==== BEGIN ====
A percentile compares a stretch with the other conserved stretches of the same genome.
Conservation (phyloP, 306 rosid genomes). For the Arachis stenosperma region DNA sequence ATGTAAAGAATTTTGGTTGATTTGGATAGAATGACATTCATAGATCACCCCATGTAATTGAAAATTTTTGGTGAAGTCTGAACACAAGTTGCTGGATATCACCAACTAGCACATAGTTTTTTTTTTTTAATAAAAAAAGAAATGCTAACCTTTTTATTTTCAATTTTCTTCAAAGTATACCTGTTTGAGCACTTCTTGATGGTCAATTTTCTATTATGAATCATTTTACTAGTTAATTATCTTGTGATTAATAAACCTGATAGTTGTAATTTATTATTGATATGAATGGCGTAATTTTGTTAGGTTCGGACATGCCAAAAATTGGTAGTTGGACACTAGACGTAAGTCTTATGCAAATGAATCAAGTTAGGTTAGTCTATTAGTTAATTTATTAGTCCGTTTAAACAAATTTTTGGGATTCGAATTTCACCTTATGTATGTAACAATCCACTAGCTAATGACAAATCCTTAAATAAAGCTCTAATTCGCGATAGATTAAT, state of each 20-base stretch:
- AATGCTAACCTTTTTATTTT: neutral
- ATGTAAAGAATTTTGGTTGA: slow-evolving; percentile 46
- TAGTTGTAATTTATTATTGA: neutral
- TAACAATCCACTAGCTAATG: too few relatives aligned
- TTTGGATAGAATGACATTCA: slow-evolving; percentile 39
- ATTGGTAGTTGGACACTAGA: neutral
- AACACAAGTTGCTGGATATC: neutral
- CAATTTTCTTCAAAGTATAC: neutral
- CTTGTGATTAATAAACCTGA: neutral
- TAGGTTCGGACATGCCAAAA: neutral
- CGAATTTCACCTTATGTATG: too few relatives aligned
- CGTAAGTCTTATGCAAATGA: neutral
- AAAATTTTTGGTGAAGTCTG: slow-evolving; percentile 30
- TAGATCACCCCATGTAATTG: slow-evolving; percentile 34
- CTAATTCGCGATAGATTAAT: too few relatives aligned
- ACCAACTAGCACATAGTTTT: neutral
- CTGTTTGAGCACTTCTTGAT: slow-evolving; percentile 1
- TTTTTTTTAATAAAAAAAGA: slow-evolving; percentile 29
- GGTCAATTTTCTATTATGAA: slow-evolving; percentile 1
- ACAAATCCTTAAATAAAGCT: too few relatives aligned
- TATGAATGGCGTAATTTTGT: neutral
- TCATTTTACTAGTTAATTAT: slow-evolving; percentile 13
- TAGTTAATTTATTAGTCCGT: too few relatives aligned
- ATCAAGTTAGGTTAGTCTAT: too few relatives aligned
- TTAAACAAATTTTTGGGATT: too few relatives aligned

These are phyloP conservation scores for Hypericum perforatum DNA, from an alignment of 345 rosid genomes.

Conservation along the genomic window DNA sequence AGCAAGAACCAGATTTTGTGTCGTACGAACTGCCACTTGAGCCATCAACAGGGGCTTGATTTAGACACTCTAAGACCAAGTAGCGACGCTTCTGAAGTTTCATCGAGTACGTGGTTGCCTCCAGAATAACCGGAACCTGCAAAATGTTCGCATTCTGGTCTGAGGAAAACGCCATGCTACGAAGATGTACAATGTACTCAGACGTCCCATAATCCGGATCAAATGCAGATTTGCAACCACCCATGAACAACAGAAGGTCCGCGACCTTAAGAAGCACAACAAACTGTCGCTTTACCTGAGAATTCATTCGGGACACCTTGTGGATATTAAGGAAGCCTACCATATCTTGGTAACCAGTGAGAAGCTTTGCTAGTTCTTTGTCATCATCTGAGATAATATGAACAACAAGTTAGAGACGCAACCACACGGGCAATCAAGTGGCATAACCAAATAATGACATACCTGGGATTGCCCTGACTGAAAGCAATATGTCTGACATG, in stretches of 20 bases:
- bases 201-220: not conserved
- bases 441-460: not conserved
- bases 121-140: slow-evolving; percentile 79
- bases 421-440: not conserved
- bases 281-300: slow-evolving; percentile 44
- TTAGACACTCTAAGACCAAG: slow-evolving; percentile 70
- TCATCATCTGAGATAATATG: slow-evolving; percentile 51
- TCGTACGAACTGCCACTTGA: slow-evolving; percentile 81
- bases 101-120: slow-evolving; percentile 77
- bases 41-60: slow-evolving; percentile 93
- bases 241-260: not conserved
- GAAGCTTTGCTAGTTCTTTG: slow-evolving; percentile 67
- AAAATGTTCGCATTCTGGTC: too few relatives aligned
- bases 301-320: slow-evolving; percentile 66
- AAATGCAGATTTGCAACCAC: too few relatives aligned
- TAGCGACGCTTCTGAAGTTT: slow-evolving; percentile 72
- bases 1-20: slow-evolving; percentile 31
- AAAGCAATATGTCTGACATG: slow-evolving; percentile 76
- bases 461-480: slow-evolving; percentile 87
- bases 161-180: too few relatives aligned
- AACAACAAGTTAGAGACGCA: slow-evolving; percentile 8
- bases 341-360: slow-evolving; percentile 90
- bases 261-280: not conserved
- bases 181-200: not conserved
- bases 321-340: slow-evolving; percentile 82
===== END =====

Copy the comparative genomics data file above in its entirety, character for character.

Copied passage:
A percentile compares a stretch with the other conserved stretches of the same genome.
Conservation (phyloP, 306 rosid genomes). For the Arachis stenosperma region DNA sequence ATGTAAAGAATTTTGGTTGATTTGGATAGAATGACATTCATAGATCACCCCATGTAATTGAAAATTTTTGGTGAAGTCTGAACACAAGTTGCTGGATATCACCAACTAGCACATAGTTTTTTTTTTTTAATAAAAAAAGAAATGCTAACCTTTTTATTTTCAATTTTCTTCAAAGTATACCTGTTTGAGCACTTCTTGATGGTCAATTTTCTATTATGAATCATTTTACTAGTTAATTATCTTGTGATTAATAAACCTGATAGTTGTAATTTATTATTGATATGAATGGCGTAATTTTGTTAGGTTCGGACATGCCAAAAATTGGTAGTTGGACACTAGACGTAAGTCTTATGCAAATGAATCAAGTTAGGTTAGTCTATTAGTTAATTTATTAGTCCGTTTAAACAAATTTTTGGGATTCGAATTTCACCTTATGTATGTAACAATCCACTAGCTAATGACAAATCCTTAAATAAAGCTCTAATTCGCGATAGATTAAT, state of each 20-base stretch:
- AATGCTAACCTTTTTATTTT: neutral
- ATGTAAAGAATTTTGGTTGA: slow-evolving; percentile 46
- TAGTTGTAATTTATTATTGA: neutral
- TAACAATCCACTAGCTAATG: too few relatives aligned
- TTTGGATAGAATGACATTCA: slow-evolving; percentile 39
- ATTGGTAGTTGGACACTAGA: neutral
- AACACAAGTTGCTGGATATC: neutral
- CAATTTTCTTCAAAGTATAC: neutral
- CTTGTGATTAATAAACCTGA: neutral
- TAGGTTCGGACATGCCAAAA: neutral
- CGAATTTCACCTTATGTATG: too few relatives aligned
- CGTAAGTCTTATGCAAATGA: neutral
- AAAATTTTTGGTGAAGTCTG: slow-evolving; percentile 30
- TAGATCACCCCATGTAATTG: slow-evolving; percentile 34
- CTAATTCGCGATAGATTAAT: too few relatives aligned
- ACCAACTAGCACATAGTTTT: neutral
- CTGTTTGAGCACTTCTTGAT: slow-evolving; percentile 1
- TTTTTTTTAATAAAAAAAGA: slow-evolving; percentile 29
- GGTCAATTTTCTATTATGAA: slow-evolving; percentile 1
- ACAAATCCTTAAATAAAGCT: too few relatives aligned
- TATGAATGGCGTAATTTTGT: neutral
- TCATTTTACTAGTTAATTAT: slow-evolving; percentile 13
- TAGTTAATTTATTAGTCCGT: too few relatives aligned
- ATCAAGTTAGGTTAGTCTAT: too few relatives aligned
- TTAAACAAATTTTTGGGATT: too few relatives aligned

These are phyloP conservation scores for Hypericum perforatum DNA, from an alignment of 345 rosid genomes.

Conservation along the genomic window DNA sequence AGCAAGAACCAGATTTTGTGTCGTACGAACTGCCACTTGAGCCATCAACAGGGGCTTGATTTAGACACTCTAAGACCAAGTAGCGACGCTTCTGAAGTTTCATCGAGTACGTGGTTGCCTCCAGAATAACCGGAACCTGCAAAATGTTCGCATTCTGGTCTGAGGAAAACGCCATGCTACGAAGATGTACAATGTACTCAGACGTCCCATAATCCGGATCAAATGCAGATTTGCAACCACCCATGAACAACAGAAGGTCCGCGACCTTAAGAAGCACAACAAACTGTCGCTTTACCTGAGAATTCATTCGGGACACCTTGTGGATATTAAGGAAGCCTACCATATCTTGGTAACCAGTGAGAAGCTTTGCTAGTTCTTTGTCATCATCTGAGATAATATGAACAACAAGTTAGAGACGCAACCACACGGGCAATCAAGTGGCATAACCAAATAATGACATACCTGGGATTGCCCTGACTGAAAGCAATATGTCTGACATG, in stretches of 20 bases:
- bases 201-220: not conserved
- bases 441-460: not conserved
- bases 121-140: slow-evolving; percentile 79
- bases 421-440: not conserved
- bases 281-300: slow-evolving; percentile 44
- TTAGACACTCTAAGACCAAG: slow-evolving; percentile 70
- TCATCATCTGAGATAATATG: slow-evolving; percentile 51
- TCGTACGAACTGCCACTTGA: slow-evolving; percentile 81
- bases 101-120: slow-evolving; percentile 77
- bases 41-60: slow-evolving; percentile 93
- bases 241-260: not conserved
- GAAGCTTTGCTAGTTCTTTG: slow-evolving; percentile 67
- AAAATGTTCGCATTCTGGTC: too few relatives aligned
- bases 301-320: slow-evolving; percentile 66
- AAATGCAGATTTGCAACCAC: too few relatives aligned
- TAGCGACGCTTCTGAAGTTT: slow-evolving; percentile 72
- bases 1-20: slow-evolving; percentile 31
- AAAGCAATATGTCTGACATG: slow-evolving; percentile 76
- bases 461-480: slow-evolving; percentile 87
- bases 161-180: too few relatives aligned
- AACAACAAGTTAGAGACGCA: slow-evolving; percentile 8
- bases 341-360: slow-evolving; percentile 90
- bases 261-280: not conserved
- bases 181-200: not conserved
- bases 321-340: slow-evolving; percentile 82